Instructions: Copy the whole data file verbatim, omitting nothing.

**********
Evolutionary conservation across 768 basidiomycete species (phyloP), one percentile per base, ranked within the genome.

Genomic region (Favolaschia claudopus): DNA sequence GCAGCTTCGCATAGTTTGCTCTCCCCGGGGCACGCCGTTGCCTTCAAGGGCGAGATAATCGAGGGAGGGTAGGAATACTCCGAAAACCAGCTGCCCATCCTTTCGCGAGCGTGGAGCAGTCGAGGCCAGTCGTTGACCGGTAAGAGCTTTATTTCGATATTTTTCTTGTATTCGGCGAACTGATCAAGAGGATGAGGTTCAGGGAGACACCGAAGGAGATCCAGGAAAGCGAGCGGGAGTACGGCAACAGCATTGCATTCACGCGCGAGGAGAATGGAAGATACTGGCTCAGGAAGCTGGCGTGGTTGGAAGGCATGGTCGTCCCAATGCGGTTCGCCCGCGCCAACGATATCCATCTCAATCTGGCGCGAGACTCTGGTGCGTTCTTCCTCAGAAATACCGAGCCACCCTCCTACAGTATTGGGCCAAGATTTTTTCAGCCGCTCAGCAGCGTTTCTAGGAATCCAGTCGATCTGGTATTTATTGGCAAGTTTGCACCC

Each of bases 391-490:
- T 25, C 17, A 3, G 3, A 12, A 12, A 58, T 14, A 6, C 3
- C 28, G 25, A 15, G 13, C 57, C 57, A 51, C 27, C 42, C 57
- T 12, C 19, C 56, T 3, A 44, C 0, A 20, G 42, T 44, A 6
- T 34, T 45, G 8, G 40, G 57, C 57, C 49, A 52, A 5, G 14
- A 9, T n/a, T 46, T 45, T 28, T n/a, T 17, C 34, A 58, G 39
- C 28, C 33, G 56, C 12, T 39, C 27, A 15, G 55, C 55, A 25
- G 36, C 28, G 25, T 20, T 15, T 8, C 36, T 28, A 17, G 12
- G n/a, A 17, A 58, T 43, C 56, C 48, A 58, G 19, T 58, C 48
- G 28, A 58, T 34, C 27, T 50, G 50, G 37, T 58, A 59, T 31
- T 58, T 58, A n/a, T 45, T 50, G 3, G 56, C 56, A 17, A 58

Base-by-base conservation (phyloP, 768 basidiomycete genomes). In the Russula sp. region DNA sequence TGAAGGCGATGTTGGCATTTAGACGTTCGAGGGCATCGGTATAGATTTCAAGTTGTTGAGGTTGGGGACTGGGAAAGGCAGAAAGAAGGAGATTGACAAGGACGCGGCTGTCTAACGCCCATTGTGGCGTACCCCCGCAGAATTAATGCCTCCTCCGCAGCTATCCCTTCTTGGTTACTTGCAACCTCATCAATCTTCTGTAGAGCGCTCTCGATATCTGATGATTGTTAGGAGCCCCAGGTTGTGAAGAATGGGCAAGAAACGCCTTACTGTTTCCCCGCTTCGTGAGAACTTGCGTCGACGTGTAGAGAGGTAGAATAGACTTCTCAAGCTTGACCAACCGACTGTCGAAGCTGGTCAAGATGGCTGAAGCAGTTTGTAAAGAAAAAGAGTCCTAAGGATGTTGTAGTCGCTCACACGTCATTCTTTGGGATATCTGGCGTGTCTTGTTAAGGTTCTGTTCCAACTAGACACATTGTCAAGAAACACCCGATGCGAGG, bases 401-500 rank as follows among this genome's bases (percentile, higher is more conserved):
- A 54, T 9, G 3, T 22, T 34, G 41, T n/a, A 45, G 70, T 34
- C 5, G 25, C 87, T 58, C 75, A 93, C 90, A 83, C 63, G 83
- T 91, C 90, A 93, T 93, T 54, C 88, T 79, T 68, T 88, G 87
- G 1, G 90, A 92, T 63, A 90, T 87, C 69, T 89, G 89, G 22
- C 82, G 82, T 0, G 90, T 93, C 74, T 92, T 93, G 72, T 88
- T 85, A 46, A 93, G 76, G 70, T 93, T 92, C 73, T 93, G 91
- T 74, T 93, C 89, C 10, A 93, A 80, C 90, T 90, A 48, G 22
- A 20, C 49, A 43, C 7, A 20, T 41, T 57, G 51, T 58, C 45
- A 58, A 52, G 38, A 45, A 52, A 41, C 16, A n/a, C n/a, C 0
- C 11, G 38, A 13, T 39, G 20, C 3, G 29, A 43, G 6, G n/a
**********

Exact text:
Evolutionary conservation across 768 basidiomycete species (phyloP), one percentile per base, ranked within the genome.

Genomic region (Favolaschia claudopus): DNA sequence GCAGCTTCGCATAGTTTGCTCTCCCCGGGGCACGCCGTTGCCTTCAAGGGCGAGATAATCGAGGGAGGGTAGGAATACTCCGAAAACCAGCTGCCCATCCTTTCGCGAGCGTGGAGCAGTCGAGGCCAGTCGTTGACCGGTAAGAGCTTTATTTCGATATTTTTCTTGTATTCGGCGAACTGATCAAGAGGATGAGGTTCAGGGAGACACCGAAGGAGATCCAGGAAAGCGAGCGGGAGTACGGCAACAGCATTGCATTCACGCGCGAGGAGAATGGAAGATACTGGCTCAGGAAGCTGGCGTGGTTGGAAGGCATGGTCGTCCCAATGCGGTTCGCCCGCGCCAACGATATCCATCTCAATCTGGCGCGAGACTCTGGTGCGTTCTTCCTCAGAAATACCGAGCCACCCTCCTACAGTATTGGGCCAAGATTTTTTCAGCCGCTCAGCAGCGTTTCTAGGAATCCAGTCGATCTGGTATTTATTGGCAAGTTTGCACCC

Each of bases 391-490:
- T 25, C 17, A 3, G 3, A 12, A 12, A 58, T 14, A 6, C 3
- C 28, G 25, A 15, G 13, C 57, C 57, A 51, C 27, C 42, C 57
- T 12, C 19, C 56, T 3, A 44, C 0, A 20, G 42, T 44, A 6
- T 34, T 45, G 8, G 40, G 57, C 57, C 49, A 52, A 5, G 14
- A 9, T n/a, T 46, T 45, T 28, T n/a, T 17, C 34, A 58, G 39
- C 28, C 33, G 56, C 12, T 39, C 27, A 15, G 55, C 55, A 25
- G 36, C 28, G 25, T 20, T 15, T 8, C 36, T 28, A 17, G 12
- G n/a, A 17, A 58, T 43, C 56, C 48, A 58, G 19, T 58, C 48
- G 28, A 58, T 34, C 27, T 50, G 50, G 37, T 58, A 59, T 31
- T 58, T 58, A n/a, T 45, T 50, G 3, G 56, C 56, A 17, A 58

Base-by-base conservation (phyloP, 768 basidiomycete genomes). In the Russula sp. region DNA sequence TGAAGGCGATGTTGGCATTTAGACGTTCGAGGGCATCGGTATAGATTTCAAGTTGTTGAGGTTGGGGACTGGGAAAGGCAGAAAGAAGGAGATTGACAAGGACGCGGCTGTCTAACGCCCATTGTGGCGTACCCCCGCAGAATTAATGCCTCCTCCGCAGCTATCCCTTCTTGGTTACTTGCAACCTCATCAATCTTCTGTAGAGCGCTCTCGATATCTGATGATTGTTAGGAGCCCCAGGTTGTGAAGAATGGGCAAGAAACGCCTTACTGTTTCCCCGCTTCGTGAGAACTTGCGTCGACGTGTAGAGAGGTAGAATAGACTTCTCAAGCTTGACCAACCGACTGTCGAAGCTGGTCAAGATGGCTGAAGCAGTTTGTAAAGAAAAAGAGTCCTAAGGATGTTGTAGTCGCTCACACGTCATTCTTTGGGATATCTGGCGTGTCTTGTTAAGGTTCTGTTCCAACTAGACACATTGTCAAGAAACACCCGATGCGAGG, bases 401-500 rank as follows among this genome's bases (percentile, higher is more conserved):
- A 54, T 9, G 3, T 22, T 34, G 41, T n/a, A 45, G 70, T 34
- C 5, G 25, C 87, T 58, C 75, A 93, C 90, A 83, C 63, G 83
- T 91, C 90, A 93, T 93, T 54, C 88, T 79, T 68, T 88, G 87
- G 1, G 90, A 92, T 63, A 90, T 87, C 69, T 89, G 89, G 22
- C 82, G 82, T 0, G 90, T 93, C 74, T 92, T 93, G 72, T 88
- T 85, A 46, A 93, G 76, G 70, T 93, T 92, C 73, T 93, G 91
- T 74, T 93, C 89, C 10, A 93, A 80, C 90, T 90, A 48, G 22
- A 20, C 49, A 43, C 7, A 20, T 41, T 57, G 51, T 58, C 45
- A 58, A 52, G 38, A 45, A 52, A 41, C 16, A n/a, C n/a, C 0
- C 11, G 38, A 13, T 39, G 20, C 3, G 29, A 43, G 6, G n/a